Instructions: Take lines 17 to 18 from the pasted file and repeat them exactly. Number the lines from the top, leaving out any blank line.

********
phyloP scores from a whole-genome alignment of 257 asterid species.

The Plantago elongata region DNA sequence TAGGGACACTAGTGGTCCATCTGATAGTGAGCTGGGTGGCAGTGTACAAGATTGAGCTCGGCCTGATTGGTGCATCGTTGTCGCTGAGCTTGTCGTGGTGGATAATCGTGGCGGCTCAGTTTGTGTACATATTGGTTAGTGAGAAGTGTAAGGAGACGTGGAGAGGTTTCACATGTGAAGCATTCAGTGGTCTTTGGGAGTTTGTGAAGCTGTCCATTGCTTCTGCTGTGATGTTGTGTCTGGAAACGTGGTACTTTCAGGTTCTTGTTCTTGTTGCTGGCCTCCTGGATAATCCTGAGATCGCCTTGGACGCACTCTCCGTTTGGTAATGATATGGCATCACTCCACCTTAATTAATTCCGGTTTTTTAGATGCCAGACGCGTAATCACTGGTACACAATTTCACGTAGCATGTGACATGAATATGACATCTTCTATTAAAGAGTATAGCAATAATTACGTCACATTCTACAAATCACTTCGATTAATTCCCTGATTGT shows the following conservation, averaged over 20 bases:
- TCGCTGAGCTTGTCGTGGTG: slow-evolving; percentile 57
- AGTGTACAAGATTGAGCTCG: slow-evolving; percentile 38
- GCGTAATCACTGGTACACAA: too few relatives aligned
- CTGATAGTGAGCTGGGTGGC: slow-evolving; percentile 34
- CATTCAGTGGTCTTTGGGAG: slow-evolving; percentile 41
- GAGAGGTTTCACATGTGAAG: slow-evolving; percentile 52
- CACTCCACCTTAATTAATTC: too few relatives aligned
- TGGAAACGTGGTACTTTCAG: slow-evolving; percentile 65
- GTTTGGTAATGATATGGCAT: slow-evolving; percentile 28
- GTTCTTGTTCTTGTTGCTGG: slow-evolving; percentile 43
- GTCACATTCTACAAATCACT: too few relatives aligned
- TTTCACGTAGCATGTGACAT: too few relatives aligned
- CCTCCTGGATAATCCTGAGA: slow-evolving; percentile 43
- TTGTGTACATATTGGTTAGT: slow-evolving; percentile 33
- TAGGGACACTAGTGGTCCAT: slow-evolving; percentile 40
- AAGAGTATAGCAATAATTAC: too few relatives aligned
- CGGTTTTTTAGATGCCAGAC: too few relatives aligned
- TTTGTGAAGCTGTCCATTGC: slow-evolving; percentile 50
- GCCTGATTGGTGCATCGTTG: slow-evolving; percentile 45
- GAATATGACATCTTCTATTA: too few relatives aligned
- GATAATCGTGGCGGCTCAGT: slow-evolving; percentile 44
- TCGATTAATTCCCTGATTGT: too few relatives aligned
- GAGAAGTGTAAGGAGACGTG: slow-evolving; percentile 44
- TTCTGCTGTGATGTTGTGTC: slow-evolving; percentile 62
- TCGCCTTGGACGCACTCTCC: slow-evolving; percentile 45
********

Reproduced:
- TAGGGACACTAGTGGTCCAT: slow-evolving; percentile 40
- AAGAGTATAGCAATAATTAC: too few relatives aligned